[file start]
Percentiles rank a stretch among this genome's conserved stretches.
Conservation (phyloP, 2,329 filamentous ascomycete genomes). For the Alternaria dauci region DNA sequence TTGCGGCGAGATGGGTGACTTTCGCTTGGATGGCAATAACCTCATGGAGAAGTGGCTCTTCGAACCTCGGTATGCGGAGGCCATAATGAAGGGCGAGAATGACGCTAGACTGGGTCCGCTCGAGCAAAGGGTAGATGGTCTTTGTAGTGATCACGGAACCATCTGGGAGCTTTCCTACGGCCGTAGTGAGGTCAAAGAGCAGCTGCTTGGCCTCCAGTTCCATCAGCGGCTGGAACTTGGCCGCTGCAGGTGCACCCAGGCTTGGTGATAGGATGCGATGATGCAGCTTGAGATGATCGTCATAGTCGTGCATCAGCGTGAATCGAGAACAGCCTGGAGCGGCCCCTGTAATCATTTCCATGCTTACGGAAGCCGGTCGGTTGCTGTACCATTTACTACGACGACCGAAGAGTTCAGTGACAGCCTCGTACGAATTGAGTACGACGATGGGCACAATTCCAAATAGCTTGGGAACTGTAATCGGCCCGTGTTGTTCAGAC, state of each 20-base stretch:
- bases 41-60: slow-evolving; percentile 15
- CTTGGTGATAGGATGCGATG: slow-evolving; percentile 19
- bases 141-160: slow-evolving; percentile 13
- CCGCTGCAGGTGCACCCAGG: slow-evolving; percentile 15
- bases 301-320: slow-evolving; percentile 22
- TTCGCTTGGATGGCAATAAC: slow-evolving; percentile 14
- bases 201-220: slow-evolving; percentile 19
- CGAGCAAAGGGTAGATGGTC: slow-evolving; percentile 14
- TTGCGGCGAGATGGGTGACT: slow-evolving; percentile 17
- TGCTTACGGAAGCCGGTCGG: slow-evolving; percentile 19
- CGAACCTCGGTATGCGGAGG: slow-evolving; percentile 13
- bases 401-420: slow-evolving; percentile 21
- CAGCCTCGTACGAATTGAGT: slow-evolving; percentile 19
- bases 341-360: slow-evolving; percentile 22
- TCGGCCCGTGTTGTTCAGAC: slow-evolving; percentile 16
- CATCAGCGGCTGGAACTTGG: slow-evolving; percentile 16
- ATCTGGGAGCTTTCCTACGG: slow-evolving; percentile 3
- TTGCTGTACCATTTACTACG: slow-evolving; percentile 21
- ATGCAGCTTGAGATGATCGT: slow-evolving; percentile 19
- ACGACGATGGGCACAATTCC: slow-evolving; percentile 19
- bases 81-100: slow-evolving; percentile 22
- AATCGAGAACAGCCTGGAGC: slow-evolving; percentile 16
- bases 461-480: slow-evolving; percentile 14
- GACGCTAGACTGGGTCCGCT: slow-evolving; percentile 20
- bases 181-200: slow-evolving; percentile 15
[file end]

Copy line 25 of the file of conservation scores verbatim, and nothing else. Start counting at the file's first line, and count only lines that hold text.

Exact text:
- bases 461-480: slow-evolving; percentile 14